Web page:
On September 1, 1939, just before Adolf Hitler's invasion of Poland that marked the beginning of World War II, Zygmunt Klukowski, a young Polish doctor, confided in his diary that everyone was talking about war. "Everybody," he continued, "is sure that we will win." The reality was startlingly different.
Nazi Germany's war with Poland, begun on September 1, was an uneven contest. Five German armies with 1.5 million men, 2,000 tanks, and 1,900 modern aircraft faced fewer than a million Polish troops with less than 500 aircraft and a small number of armored vehicles. In addition, German planning and technical support -- and German understanding of the importance of modern tactical airpower -- gave the aggressor great advantages.
Within five days, German forces occupied all of the frontier zones. By September 7, forward units were only 25 miles from Warsaw, the Polish capital. Polish air forces were eliminated, and the Polish army was split and encircled. By September 17, the war was virtually over. Ten days later, after a devastating air assault, Warsaw surrendered. "We were not yet ready," wrote Dr. Klukowski two weeks later, "to discuss the causes of our defeat...This is a fact, but we just can't believe it."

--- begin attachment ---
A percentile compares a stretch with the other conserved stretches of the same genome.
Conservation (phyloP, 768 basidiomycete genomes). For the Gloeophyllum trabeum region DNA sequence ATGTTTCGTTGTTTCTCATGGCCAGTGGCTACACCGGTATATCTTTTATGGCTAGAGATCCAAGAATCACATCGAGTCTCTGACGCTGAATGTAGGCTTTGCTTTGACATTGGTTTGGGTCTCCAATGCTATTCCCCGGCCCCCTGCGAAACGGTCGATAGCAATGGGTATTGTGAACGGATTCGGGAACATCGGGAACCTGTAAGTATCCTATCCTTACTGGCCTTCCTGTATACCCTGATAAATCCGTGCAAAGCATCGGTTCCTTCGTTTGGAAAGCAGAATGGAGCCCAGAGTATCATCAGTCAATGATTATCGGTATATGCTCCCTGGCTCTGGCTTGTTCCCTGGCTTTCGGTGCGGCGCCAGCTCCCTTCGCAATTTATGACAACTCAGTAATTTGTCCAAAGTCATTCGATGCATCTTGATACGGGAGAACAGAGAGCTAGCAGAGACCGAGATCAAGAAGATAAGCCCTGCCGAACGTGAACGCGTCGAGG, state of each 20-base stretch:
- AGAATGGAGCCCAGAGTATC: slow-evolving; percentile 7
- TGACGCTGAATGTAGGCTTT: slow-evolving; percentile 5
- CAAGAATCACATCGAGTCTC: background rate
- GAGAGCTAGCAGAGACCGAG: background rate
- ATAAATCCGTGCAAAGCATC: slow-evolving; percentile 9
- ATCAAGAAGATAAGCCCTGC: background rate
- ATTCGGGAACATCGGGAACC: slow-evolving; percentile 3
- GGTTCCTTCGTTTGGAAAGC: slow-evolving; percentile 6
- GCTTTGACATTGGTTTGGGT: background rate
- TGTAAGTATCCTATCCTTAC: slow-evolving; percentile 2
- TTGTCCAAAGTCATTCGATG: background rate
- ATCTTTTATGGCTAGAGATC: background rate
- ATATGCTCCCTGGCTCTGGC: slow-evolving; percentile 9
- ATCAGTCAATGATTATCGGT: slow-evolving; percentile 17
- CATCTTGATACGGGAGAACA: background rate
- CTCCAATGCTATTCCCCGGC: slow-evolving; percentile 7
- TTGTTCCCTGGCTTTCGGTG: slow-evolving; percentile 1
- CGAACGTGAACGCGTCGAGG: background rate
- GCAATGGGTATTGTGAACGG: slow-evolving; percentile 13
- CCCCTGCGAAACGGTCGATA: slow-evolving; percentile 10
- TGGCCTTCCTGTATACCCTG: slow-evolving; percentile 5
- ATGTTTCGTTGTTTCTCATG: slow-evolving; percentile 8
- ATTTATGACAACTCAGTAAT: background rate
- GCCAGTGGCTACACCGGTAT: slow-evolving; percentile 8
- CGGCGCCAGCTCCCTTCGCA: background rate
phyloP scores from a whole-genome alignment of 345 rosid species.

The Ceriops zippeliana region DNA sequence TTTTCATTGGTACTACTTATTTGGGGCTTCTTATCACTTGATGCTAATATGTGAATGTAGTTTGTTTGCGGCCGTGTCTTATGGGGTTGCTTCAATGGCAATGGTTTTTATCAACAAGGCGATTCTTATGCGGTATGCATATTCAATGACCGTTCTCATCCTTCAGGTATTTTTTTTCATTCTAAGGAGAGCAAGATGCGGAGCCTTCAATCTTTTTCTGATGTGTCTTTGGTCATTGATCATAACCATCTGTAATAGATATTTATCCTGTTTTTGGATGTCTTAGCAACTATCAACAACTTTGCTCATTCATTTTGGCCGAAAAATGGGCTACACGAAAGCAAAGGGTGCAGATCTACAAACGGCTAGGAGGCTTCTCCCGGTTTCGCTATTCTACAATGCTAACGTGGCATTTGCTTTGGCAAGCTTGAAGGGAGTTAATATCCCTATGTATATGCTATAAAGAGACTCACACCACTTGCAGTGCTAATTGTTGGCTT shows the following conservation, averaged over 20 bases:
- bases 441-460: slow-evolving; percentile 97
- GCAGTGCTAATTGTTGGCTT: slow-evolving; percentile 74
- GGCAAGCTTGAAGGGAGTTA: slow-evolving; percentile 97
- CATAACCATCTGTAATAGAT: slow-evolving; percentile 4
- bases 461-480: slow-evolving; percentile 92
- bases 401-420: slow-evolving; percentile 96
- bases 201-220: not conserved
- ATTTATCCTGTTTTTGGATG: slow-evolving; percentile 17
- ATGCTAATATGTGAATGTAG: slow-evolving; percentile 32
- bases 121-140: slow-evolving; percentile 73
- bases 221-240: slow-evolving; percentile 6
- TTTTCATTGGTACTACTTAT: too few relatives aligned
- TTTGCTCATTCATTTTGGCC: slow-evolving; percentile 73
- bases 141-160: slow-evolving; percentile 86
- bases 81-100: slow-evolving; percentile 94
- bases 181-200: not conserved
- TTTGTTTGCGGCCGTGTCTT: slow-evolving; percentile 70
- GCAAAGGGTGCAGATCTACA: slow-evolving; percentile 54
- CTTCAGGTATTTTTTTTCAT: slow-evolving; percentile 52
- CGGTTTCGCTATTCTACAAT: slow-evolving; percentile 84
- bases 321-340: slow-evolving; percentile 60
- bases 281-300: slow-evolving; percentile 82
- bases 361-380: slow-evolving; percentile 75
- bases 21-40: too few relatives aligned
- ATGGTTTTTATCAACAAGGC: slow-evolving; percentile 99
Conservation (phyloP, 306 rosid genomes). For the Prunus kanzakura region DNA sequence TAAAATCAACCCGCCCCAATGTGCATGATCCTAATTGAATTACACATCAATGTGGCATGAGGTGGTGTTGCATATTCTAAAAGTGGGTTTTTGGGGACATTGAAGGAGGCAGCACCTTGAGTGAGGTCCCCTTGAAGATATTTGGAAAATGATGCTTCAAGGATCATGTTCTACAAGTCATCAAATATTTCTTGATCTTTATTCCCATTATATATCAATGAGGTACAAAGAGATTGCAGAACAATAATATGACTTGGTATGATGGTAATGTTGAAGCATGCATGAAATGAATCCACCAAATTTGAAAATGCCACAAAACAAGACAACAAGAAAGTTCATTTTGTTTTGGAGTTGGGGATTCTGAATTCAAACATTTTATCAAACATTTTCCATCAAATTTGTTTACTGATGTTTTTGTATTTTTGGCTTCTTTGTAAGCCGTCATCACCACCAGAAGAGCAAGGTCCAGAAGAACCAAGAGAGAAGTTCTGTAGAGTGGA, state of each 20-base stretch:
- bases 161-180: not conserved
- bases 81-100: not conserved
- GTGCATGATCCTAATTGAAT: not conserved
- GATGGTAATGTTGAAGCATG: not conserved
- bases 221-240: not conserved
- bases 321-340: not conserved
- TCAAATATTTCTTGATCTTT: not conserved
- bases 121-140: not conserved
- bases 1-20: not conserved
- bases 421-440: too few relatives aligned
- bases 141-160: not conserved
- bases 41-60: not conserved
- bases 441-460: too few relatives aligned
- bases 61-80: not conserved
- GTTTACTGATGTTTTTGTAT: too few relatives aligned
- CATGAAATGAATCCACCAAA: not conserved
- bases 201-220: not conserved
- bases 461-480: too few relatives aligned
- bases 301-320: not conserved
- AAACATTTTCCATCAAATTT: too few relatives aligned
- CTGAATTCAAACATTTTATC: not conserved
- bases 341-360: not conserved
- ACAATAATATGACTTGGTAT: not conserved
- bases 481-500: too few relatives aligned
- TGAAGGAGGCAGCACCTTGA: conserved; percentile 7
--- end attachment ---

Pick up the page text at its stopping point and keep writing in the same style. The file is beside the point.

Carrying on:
This was the war Adolf Hitler had hoped for in 1939. But in addition to the localized conflict with Poland, the German invasion provoked a global conflict. Britain and France declared war on Nazi Germany on September 3 when it became clear that negotiating a German withdrawal was hopeless. In Britain and France, the populations had braced themselves for war in the closing weeks of the summer. There was little popular enthusiasm for war, but a strong wave of anti-German and anti-Fascist sentiment produced a resigned recognition that Adolf Hitler would only stop if he was faced by force.
Almost immediately, the British and French empires (except for Ireland) joined the contest, turning it into a worldwide war, fought not only in Europe but across the oceans. German invasion also triggered Soviet Union intervention. The terms of the German-Soviet pact, signed in August 1939, gave Joseph Stalin a sphere of influence in eastern Poland. On September 17, once it was clear that Poland was close to defeat, Red Army units moved into Poland and met up with victorious German troops along a prearranged frontier. On September 28, the two dictatorships signed another treaty, which divided Poland between them.
For the Western powers, this provoked fears of a totalitarian alliance against them. For Poland, dismemberment and harsh totalitarian rule was the reality. Britain and France did nothing to help their smaller ally. Their military staffs had drawn up a "war plan" during the summer of 1939 in which the loss of Poland was accepted as inevitable. The core of the plan was to blockade and contain Nazi Germany until the war of attrition forced the Germans to abandon the contest as they had done in 1918. Britain and France expected a war of at least three years. This explains why for the first six months of the war the Western states did very little. The lull was nicknamed the "Phony War" -- a war with no fighting.